COOPERSTOWN, N.Y. (AP) — When they were drafted nearly three decades ago, one was on everybody's baseball radar, the other a blip at best, picked almost as an afterthought in the final round thanks to a recommendation by an important family friend.
That their baseball paths started so differently — the Seattle Mariners made Ken Griffey Jr. the first pick of the 1987 amateur draft and a year later the Dodgers selected Mike Piazza on the 62nd round with the 1,390th pick, ahead of only five other players — in the end didn't matter one bit. Two players who wore their hats backward a lot — one for fun, the other because he had to — and left indelible imprints on the game will be rewarded Sunday with induction into the Baseball Hall of Fame.
"It's incredibly powerful," said Piazza, by far the lowest draft pick in history elected to the Hall. "This whole year for me has been so euphoric. It's such an honor."
Dubbed "The Natural" for his effortless excellence at the plate and in center field, Griffey, the first No. 1 pick to be selected for enshrinement, hasn't followed form since his selection in January. He's been feted in Seattle, which likely still has a major league team because of his tenure there, served as honorary starter for NASCAR's biggest race, the Daytona 500, and played a lot of golf to avoid thinking or talking about his induction.
When he visited Cooperstown in late May for a mini-orientation, Griffey chose not to take the customary introductory tour of the Hall that's become sort of a tradition in recent years. He did attend a series of brief meetings with Hall of Fame staff at a separate location in the village and said he wanted his first walk through the front doors of the stately building on Main Street to be with his kids.
"I wanted to share the moment with them," Griffey said. "It was important for me to be able to do it with them and not just by myself. I just felt that I wanted to be a member of the Hall of Fame to walk in there."
Induction day promises to be an extremely emotional moment for Griffey because his mom, Birdie, and father, former Cincinnati Reds star Ken Sr., both cancer survivors and integral to his rise to stardom, also will be part of the celebration.
Griffey played 22 big-league seasons with the Mariners, Reds and White Sox and was named on a record 99.32 percent of ballots cast, an affirmation of sorts for his squeaky-clean performance during baseball's Steroids Era. A 13-time All-Star and 10-time Gold Glove Award winner, Griffey hit 630 home runs, sixth all-time, and drove in 1,836 runs.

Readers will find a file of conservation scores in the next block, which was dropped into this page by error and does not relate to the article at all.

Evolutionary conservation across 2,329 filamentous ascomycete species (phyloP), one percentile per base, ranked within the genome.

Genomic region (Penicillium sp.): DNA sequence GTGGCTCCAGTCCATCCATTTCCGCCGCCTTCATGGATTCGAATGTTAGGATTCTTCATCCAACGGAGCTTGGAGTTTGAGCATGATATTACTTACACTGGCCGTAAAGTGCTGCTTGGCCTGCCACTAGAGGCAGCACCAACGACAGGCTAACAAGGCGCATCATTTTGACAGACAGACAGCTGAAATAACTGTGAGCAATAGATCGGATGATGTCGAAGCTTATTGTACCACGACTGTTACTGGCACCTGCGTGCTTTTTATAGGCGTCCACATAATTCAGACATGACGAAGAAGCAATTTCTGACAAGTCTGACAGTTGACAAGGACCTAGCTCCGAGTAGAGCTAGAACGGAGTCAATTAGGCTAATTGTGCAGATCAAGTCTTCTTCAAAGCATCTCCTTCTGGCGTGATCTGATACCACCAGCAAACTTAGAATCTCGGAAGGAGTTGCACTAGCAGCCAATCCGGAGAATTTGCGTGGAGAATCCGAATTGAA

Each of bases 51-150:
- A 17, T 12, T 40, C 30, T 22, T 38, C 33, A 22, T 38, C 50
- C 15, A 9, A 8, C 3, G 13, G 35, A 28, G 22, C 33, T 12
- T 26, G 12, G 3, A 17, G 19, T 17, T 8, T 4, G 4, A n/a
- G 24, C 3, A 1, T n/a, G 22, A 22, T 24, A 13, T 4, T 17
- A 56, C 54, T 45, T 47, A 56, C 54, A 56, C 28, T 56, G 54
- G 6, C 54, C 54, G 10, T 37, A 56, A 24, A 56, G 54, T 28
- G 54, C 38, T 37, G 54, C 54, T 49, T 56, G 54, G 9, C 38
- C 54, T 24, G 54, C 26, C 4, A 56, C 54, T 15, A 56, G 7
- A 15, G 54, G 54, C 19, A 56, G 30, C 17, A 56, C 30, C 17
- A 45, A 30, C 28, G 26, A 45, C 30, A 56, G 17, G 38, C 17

Griffey also was named American League MVP in 1997, drove in at least 100 runs in eight seasons, and won seven Silver Slugger Awards. In the 1995 ALDS, he became just the second player in major league history to hit five home runs in a single postseason series (Reggie Jackson of the Yankees in the 1977 World Series is the other).
Like Yankees great Mickey Mantle before him, fans are left to wonder what more Griffey might have accomplished had his health not become a hindrance. From 2001-04 he averaged fewer than 80 games played per year while suffering through hamstring tears, knee problems, a dislocated shoulder, and ankle tendon ruptures.
Healthy again in 2005, Junior slugged 35 home runs and captured the NL Comeback Player of the Year Award. Two years later, he had his last standout season — 144 games, 30 homers, 93 RBIs — and earned his final All-Star Game selection. He finished his career with the White Sox and Mariners before retiring early in the 2010 season.
For Piazza, selection to the Hall is validation of an awful lot of hard work.
Taken in the draft after Hall of Fame manager Tommy Lasorda, a close friend of Piazza's father, put in a good word, Piazza struggled. He briefly quit the game while in the minor leagues, returned and persevered despite a heavy workload as he switched from first base to catcher and teammates criticized his erratic play.
"When I first signed with the Dodgers, I knew it was going to be a very difficult path," Piazza said. "At the time I wasn't having any fun and decided to quit the game. I was just fortunate that I had great coaches and people looking out for me to encourage me to go back. You don't make it to the Hall of Fame alone, you have a lot of people looking out for you along the way."
And then it all clicked almost suddenly for Piazza, hitting 52 home runs in the minors before getting called up by the Dodgers in September 1992. He was there to stay after going 3 for 3 in his debut and was named National League Rookie of the Year the following season after hitting .318 with 35 homers and 112 RBIs.
Piazza played 16 years with the Dodgers, Marlins, Mets, Padres and Athletics and hit 427 career home runs, including a major league record 396 as a catcher. A 12-time All-Star, Piazza won 10 Silver Slugger Awards and finished in the top five in MVP voting four times. Perhaps even more impressive, Piazza, a .308 career hitter, posted six seasons with at least 30 home runs, 100 RBIs and a .300 batting average. All other catchers in baseball history combined have posted nine such seasons.
Though the Dodgers gave him his start, Piazza found a home in New York when he was traded to the Mets in May 1998. He became a bona fide hero to the hometown fans with his walk-off homer in the first game at Shea Stadium after the terrorist attacks on Sept. 11, 2001.
"The New York market was a difficult transition for me," Piazza said. "But I knew that there was a reason I was there, and I knew there was a reason I had to see it through."
Broadcaster Graham McNamee will be honored posthumously on Saturday with the Ford C. Frick Award for excellence in baseball broadcasting, and Boston Globe columnist Dan Shaughnessy will receive the J.G. Taylor Spink Award for meritorious contributions to baseball writing.
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